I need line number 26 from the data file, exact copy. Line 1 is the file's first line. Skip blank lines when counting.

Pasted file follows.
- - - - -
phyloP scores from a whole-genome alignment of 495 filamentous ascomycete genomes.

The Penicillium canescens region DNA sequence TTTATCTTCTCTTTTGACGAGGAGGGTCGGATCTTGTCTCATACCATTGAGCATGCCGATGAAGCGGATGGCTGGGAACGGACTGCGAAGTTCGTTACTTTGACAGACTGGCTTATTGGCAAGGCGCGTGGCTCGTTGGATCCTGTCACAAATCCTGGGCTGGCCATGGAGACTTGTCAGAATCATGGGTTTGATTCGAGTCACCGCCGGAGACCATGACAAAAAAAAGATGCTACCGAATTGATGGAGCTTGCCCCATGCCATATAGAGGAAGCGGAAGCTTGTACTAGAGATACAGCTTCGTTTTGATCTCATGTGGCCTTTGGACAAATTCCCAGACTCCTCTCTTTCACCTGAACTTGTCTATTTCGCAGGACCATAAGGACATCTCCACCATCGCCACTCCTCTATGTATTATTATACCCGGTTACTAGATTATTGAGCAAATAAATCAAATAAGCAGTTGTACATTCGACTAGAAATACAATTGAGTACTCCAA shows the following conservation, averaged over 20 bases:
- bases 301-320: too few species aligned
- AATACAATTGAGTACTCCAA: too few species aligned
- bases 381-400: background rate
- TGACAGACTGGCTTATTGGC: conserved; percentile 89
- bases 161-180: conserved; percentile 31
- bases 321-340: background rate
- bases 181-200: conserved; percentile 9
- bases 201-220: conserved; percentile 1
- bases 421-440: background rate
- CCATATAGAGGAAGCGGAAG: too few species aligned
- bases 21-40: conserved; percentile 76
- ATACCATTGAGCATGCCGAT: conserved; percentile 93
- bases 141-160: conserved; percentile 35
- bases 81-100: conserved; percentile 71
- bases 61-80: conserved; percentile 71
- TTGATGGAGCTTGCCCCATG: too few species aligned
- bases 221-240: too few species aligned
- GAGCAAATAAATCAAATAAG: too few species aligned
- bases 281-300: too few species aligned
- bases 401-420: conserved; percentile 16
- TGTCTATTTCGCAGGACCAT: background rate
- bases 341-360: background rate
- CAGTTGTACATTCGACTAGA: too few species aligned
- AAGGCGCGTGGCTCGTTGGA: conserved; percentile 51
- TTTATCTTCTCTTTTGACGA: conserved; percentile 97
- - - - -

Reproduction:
- AAGGCGCGTGGCTCGTTGGA: conserved; percentile 51